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Jewish World Review
August 18, 2011
/ 18 Menachem-Av, 5771
Celebrations full of love and buttercream
Celebrations tend to be more for the celebrators than for the one who's being celebrated.
My mother always said she did not want anybody making a fuss over her birthday. Which was good, because nobody ever did.
But on the last birthday of her rocky 70 years, as she lay bedridden and weary from battling lung cancer, she finally relented and gave us permission to throw her a "little" party.
As parties go, it wasn't much different from any of the other big family meals we had gorged on over the years.
Sunday dinner was a tradition in our family as far back as I can remember. It started in my grandmother's kitchen with my mother, her eight sisters, their current husbands and countless children, all elbowing in, talking at once, laughing and arguing and eating our fill.
After my grandparents were gone, gatherings grew fewer, but they continued on occasion at my mother's house -- come one, come all, potluck style, G0d help you if you showed up empty-handed.
What made this meal different from all the rest -- aside from the pallor of my mother's face and a shadow that played at the edges of every smile -- was the buttercream comfort of a birthday cake with three candles, one each for past, present and future.
When I told her what the candles stood for, my mother laughed and rolled her eyes. She always loved a good joke.
We sang "Happy Birthday," then she gave a little speech.
"I hope you all live to be as old as I am," she said, "and I hope you never get cancer."
Then she wrinkled up her nose at my cousin. "Sandra, honey," she said, pausing for effect, "what the hell did you put in that potato salad?"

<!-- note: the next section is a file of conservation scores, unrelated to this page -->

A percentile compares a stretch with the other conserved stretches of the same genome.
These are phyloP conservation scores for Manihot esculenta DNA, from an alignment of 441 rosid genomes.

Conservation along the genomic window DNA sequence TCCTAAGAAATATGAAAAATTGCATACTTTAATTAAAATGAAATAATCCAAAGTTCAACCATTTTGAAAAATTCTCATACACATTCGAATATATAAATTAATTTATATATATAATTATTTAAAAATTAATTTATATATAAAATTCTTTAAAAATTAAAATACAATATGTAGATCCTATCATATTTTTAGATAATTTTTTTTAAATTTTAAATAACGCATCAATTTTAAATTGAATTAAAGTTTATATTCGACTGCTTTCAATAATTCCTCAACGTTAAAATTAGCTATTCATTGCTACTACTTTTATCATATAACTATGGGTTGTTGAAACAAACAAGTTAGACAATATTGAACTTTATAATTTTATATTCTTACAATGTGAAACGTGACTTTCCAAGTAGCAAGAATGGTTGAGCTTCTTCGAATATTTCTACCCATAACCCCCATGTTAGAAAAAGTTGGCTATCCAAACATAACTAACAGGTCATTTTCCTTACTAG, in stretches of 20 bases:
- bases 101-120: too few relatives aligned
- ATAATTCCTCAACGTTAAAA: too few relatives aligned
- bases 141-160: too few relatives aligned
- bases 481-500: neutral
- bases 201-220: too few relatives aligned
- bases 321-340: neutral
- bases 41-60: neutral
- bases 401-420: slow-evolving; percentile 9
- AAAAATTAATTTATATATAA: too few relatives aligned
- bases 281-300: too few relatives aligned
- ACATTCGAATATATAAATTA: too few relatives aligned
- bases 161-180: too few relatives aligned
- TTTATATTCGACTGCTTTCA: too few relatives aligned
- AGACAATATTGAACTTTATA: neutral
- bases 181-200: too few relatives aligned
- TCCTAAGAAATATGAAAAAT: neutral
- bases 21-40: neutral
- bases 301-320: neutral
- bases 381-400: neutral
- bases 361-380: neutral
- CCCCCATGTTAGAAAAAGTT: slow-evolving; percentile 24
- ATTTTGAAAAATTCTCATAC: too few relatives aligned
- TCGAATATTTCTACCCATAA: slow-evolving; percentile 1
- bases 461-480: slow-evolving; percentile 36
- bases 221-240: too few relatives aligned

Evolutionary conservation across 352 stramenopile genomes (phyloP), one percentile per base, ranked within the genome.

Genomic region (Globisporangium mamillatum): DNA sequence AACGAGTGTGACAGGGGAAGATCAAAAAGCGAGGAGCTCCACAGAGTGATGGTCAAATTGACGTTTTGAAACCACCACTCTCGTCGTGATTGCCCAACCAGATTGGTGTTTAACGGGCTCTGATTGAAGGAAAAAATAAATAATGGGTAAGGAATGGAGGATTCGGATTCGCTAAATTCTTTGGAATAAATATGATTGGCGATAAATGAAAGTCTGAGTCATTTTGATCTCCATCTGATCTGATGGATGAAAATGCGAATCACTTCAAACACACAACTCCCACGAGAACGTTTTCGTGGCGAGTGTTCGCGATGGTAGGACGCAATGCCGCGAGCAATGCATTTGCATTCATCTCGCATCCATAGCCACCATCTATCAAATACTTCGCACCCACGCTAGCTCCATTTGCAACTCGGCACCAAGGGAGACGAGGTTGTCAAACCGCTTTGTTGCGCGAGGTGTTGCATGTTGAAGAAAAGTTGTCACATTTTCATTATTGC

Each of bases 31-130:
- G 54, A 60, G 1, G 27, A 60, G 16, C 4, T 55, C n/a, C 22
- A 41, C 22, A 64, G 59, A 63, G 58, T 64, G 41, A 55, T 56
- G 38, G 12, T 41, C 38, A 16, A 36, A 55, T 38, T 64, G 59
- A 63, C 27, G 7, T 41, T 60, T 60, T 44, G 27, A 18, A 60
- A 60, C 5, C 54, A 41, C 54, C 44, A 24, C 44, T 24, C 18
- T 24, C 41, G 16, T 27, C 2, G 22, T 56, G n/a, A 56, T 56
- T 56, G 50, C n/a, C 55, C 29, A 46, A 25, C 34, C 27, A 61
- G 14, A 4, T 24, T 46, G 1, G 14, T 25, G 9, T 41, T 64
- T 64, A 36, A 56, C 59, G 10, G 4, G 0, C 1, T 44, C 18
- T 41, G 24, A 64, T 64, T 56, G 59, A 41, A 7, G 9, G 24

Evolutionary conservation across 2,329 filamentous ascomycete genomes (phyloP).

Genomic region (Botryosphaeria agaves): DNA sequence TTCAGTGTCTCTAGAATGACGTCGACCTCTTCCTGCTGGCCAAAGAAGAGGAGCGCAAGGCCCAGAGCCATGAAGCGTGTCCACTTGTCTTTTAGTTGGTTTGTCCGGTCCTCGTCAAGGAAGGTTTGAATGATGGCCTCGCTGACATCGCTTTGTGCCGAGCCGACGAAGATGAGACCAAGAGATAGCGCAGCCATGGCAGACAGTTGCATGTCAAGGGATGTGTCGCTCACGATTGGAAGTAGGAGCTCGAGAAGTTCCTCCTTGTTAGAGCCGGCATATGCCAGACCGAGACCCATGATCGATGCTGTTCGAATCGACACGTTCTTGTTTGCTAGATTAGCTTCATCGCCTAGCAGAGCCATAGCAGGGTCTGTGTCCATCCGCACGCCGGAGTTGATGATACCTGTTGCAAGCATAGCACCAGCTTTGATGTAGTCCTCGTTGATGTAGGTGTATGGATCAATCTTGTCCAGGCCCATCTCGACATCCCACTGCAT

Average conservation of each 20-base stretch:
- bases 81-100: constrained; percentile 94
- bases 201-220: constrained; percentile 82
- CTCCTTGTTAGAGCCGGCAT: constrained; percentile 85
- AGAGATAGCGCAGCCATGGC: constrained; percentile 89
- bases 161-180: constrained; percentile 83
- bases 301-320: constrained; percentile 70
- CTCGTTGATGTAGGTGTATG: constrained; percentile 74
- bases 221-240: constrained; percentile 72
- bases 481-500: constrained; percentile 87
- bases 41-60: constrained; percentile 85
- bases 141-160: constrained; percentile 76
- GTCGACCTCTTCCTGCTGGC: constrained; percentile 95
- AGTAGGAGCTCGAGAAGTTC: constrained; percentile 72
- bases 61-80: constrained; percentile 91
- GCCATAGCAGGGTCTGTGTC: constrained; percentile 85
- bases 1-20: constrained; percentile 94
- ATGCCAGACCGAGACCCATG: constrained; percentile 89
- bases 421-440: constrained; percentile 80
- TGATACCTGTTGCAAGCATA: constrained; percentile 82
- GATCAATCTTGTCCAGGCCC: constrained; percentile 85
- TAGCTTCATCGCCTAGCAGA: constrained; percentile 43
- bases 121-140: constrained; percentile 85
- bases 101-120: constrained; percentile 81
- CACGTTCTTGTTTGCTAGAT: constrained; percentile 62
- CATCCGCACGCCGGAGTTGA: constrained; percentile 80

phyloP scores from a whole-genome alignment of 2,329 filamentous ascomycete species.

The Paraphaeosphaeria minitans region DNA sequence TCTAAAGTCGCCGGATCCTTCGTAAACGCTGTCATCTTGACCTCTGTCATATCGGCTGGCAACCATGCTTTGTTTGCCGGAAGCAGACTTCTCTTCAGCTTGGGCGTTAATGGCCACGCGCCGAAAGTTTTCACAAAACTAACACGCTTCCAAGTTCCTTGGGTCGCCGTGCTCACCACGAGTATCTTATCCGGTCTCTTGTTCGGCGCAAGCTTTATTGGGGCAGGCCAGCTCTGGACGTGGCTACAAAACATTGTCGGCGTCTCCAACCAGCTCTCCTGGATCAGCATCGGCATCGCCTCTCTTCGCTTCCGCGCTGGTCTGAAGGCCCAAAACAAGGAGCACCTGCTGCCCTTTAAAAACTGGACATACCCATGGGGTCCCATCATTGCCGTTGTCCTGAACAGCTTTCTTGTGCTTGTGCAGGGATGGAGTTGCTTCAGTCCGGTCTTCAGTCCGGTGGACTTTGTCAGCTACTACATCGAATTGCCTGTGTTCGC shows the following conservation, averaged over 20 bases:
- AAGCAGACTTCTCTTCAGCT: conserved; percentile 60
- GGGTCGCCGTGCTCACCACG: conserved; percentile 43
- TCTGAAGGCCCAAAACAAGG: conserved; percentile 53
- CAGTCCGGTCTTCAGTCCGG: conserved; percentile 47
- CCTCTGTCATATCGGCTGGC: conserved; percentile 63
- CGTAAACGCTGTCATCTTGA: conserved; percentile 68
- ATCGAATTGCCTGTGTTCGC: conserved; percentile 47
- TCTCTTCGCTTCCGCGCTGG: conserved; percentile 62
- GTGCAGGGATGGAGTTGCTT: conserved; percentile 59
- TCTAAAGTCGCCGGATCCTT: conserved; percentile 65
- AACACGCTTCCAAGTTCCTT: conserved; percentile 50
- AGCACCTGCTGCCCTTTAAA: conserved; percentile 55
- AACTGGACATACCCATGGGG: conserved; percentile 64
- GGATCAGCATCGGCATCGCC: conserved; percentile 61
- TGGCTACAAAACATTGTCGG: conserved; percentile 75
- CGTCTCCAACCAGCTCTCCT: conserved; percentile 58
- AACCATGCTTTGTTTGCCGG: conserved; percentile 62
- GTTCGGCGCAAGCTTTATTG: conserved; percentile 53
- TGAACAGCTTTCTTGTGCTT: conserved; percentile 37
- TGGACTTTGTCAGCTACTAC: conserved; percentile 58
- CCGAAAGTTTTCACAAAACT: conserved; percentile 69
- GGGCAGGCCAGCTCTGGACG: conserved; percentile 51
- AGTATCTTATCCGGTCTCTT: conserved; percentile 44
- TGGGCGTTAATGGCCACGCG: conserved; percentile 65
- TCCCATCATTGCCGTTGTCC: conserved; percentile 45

Clearly, my mother knew how to work a crowd.
That was 16 years ago. I thought of her recently in one of those odd moments that flare up in my memory like the glow of her cigarette in the dark.
I was standing on the lawn at the home of my youngest and his wife in a big, beaming circle of family and friends, singing "Happy Birthday" to my first grandchild. Named for his late grandfather, Randy was born one year ago on what would have been, had she lived, my mother's 85th birthday.
I wish you could've seen him.
Wearing shorts and a Golden State Warriors jersey (with "Randall #1" on the back), he stood alone (a new trick he recently mastered) barefoot and ankle-deep in the grass, copper curls glinting, eyes shining, looking around the circle, taking it all in. When we finished singing, we clapped and cheered and he clapped a little, too.
Then his mom handed him his first-ever cupcake and I thought, "Help me, he's going to gag."
The boy gags at everything, unless it's something he is not supposed to eat. But he did not gag at that cupcake.
He ate all the frosting, except for the part that ended up on his nose and cheeks and chin and hair. Then he dug into the cupcake with both hands and ate most of that, too.
Finally, when he finished, he looked up at all the people who love him -- some present in the flesh, others only in spirit -- and gave us a buttercream grin.
Clearly, he knows how to work a crowd.
Celebrations don't really require a cause -- a birthday, anniversary or other milestone. Any excuse for a party will do. All you need is someone to love.
Will my grandson remember his first birthday? Does my mother remember her last?
I don't know. But some of us will never forget them. And that is something to celebrate.
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© 2011, SCRIPPS HOWARD NEWS SERVICE
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